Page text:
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This is a total newb question. Loving powershell, but I'm definitely not getting something here:

I'm creating a simple function to replicate a string x times. I am having some weird problem with the parameter -- it doesn't seem to be recognizing the second parameter.
When I run the function, it returns an empty string. Further, I think it's lumping the 2 parameters into 1. Here's my code:

Function Repeat-String([string]$str, [int]$repeat) {
  $builder = new-object System.Text.StringBuilder
  for ($i = 0; $i -lt $repeat; $i++) {[void]$builder.Append($str)}

first I dot-source it to load it:
. .\RepeatString.ps1
then I Execute like this:
Repeat-string("x", 7)
I expected a string of 7 x's. I got an empty string.

I went poking around some more, and I changed the "for" loop. I replaced the "-lt $repeat" part with "-lt 5", so that I would get a fixed number of repeats. When I did that, I got the following output (without the quotes):
Repeat-String("x", 7)
"x 7x 7x 7x 7x 7"
It looks as though it is concatenating the $str and $repeat parameters instead of treating them like 2 separate parameters. Any idea what I'm doing wrong?

share|improve this question
up vote 14 down vote accepted

The problem is that you need to convert your code to the following

Repeat-string "x" 7

In PowerShell anytime you put a group of values inside ()'s you are creating an array. This means in your sample you're actually passing an array to the function as a single parameter.

share|improve this answer
Thanks! I knew I was doing something stupid -- just wasn't sure what. – JMarsch Jun 5 '09 at 19:33
@JMarsch, everyone gets tripped up by this at least once. It's really annoying :( – JaredPar Jun 5 '09 at 19:33
I hate this! But you get used to it... – Philippe Jun 8 '09 at 13:13

Here's a better way, just multiply your (any) string by N repeats:

PS > function Repeat-String([string]$str, [int]$repeat) {  $str * $repeat }
PS > Repeat-String x 7

PS > Repeat-String JMarsch 3
share|improve this answer
Every new thing I learn about powershell just shows me how cool it is. Thanks for sharing that, Shay +1 – JMarsch Jun 7 '09 at 17:30
PowerShell ROCKS ;-) – Shay Levy Jun 8 '09 at 17:14
In a way, Shay Levy's comment shows that we could just use the "multiply string" feature instead of writing a user-defined-function. – Marcelo Finki Apr 9 at 15:04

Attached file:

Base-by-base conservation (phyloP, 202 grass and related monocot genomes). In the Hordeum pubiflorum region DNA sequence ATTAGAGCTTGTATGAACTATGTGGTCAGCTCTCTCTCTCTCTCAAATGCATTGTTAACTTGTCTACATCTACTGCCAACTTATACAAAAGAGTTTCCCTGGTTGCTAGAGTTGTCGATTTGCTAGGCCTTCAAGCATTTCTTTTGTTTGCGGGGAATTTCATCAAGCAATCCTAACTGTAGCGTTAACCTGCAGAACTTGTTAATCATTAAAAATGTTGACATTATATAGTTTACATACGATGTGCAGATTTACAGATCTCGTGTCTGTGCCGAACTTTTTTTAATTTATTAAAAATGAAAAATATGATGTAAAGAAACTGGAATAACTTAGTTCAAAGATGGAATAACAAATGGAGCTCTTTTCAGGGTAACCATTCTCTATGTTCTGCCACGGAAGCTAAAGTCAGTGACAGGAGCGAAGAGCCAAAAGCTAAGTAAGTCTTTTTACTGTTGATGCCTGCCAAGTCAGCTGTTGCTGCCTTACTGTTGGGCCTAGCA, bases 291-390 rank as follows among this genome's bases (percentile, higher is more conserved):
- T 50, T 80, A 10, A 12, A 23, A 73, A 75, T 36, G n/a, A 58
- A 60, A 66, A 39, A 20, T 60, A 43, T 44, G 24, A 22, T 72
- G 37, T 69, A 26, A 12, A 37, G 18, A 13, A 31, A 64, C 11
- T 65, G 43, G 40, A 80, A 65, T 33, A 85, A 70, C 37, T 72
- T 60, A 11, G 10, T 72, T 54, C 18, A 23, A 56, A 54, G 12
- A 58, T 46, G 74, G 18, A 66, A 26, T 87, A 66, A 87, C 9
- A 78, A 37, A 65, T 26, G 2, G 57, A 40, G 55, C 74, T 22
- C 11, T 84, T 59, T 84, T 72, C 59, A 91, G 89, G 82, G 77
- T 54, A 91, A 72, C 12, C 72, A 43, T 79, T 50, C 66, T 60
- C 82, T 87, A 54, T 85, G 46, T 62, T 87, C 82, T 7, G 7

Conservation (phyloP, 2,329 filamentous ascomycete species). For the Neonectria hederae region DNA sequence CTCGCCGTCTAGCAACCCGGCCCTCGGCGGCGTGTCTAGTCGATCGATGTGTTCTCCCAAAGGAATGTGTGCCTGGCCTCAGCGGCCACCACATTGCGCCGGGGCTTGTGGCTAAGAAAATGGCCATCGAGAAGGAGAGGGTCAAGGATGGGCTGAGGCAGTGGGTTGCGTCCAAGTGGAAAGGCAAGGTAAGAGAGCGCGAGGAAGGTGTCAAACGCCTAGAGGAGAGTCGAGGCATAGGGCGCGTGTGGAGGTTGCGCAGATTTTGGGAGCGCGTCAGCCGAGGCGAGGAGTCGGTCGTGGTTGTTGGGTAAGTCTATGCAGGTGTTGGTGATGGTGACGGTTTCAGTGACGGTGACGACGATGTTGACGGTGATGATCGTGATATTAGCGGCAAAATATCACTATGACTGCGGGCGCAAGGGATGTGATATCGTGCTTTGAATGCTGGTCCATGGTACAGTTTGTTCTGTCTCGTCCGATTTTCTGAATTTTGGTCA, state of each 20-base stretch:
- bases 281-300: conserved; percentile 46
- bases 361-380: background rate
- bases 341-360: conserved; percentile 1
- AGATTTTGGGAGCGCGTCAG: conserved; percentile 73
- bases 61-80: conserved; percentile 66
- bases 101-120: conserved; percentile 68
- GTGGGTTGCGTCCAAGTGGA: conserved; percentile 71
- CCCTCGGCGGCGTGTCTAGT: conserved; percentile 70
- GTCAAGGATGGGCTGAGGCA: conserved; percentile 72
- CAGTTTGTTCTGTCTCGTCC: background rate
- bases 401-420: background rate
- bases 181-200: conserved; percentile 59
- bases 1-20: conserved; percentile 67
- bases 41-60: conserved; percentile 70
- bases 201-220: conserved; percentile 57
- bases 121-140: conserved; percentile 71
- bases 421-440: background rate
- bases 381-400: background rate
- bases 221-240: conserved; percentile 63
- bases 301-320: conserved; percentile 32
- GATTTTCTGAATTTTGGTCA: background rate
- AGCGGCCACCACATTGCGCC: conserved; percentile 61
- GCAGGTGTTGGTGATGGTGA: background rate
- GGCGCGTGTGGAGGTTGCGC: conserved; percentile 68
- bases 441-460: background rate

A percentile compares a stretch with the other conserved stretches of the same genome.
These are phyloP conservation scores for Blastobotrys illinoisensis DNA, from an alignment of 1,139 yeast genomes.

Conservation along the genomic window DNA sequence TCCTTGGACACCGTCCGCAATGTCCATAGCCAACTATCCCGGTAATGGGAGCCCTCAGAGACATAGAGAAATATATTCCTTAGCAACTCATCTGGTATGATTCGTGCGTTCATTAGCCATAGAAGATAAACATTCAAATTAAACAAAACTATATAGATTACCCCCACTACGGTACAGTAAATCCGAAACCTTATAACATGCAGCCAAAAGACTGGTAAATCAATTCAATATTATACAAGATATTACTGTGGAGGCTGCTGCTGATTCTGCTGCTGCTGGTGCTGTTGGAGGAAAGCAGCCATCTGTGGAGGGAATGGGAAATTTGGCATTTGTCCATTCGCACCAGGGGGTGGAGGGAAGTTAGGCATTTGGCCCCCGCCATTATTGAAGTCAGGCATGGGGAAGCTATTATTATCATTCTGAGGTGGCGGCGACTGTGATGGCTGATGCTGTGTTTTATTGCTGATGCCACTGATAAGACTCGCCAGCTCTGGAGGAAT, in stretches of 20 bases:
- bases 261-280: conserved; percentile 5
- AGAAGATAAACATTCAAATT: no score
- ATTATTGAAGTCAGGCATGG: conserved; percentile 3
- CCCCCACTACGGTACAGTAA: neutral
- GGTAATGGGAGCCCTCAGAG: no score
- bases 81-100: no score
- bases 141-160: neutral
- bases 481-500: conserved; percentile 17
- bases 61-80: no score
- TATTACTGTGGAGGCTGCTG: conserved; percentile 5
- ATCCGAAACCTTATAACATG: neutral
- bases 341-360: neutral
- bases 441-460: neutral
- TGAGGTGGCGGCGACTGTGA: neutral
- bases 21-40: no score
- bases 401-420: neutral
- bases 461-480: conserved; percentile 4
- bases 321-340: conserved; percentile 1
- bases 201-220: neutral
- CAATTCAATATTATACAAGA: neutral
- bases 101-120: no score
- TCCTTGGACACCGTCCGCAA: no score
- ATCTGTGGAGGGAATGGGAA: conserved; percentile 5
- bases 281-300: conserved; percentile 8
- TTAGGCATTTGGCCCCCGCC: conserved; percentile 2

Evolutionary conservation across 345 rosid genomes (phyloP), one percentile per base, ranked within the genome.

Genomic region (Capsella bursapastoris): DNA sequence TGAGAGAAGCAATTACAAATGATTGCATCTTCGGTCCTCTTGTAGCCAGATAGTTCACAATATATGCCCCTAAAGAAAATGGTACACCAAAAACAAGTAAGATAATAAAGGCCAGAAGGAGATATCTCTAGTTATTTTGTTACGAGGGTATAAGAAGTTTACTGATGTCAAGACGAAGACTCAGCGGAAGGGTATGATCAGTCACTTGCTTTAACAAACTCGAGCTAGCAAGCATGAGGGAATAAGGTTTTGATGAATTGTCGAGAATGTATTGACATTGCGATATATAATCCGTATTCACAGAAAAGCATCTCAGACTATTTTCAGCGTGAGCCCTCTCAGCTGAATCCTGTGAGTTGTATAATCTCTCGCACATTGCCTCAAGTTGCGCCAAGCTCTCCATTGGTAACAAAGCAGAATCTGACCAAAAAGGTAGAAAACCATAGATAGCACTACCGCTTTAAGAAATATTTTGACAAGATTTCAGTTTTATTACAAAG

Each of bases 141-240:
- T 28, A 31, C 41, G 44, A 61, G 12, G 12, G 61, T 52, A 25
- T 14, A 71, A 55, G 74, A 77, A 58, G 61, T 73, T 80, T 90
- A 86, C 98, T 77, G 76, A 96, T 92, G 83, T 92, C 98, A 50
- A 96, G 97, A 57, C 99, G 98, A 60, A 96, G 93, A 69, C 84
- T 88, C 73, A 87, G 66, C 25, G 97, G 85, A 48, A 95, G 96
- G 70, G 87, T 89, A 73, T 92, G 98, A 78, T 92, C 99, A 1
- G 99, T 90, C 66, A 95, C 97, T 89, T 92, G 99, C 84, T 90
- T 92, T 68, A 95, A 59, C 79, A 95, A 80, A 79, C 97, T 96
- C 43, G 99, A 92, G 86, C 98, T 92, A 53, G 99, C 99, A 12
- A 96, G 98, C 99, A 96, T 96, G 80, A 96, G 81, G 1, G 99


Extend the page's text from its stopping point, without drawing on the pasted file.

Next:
A noted Chinese proverb states:

"Give a man a fish and you feed him for a day. Teach a man to fish and you feed him for a lifetime."

For the cosmopolitan-minded among you, the original is 授人以魚不如授人以漁 and the Pinyin romanization is Shòu rén yǐ yú bùrú shòu rén yǐ yú. (I have been learning to speak a smattering of Mandarin and to write Pinyin so I have to practice! Curiously I found the above Pinyin expression seemed to be an enigma, but that is a story for another time...:-)

Now to my point: JMarsch came upon a common PowerShell pitfall liable to trip up anyone used to "conventional" languages, and @JaredPar provided the correct resolution. I submit, though, that answer is akin to slapping down a fish in front of you!

Just published on Simple-Talk.com, Down the Rabbit Hole: A Study in PowerShell Pipelines, Functions, and Parameters discusses the above pitfall along with many other nuances of the function-calling interface. One section of my article, for example, covers the subtle differences between all of the following calls to function f, most of which will not yield what you expect.

f (1,2,3)
f 1,2,3
f (1 2 3)
f 1 2 3

Look for the PDF download of the handy wallchart reference accompanying the article, too.

Here's a thumbnail: PowerShell Functions Quick Reference

(Oh, and you may want to also check out the list of humorous spin-offs of the above classic quote at Give a man a fish...)

share|improve this answer
Great article. Thanks for this. – crush May 29 '13 at 15:19

Of course JaredPar is right.

I like to use the built in range function .. for this too: (notice I start at 1 instead of 0)

Function Repeat-String([string]$str, [int]$repeat) {
  $builder = new-object System.Text.StringBuilder
  1..$repeat | %{ [void]$builder.Append($str) }
  return $builder.ToString()

Repeat-string "x" 7
share|improve this answer
Thanks -- didn't know about the range function. I'm going to have to fit a book on powershell into my reading list. (I guess at this point, I might as well look/wait for a powershell 2.0 book) – JMarsch Jun 5 '09 at 19:38

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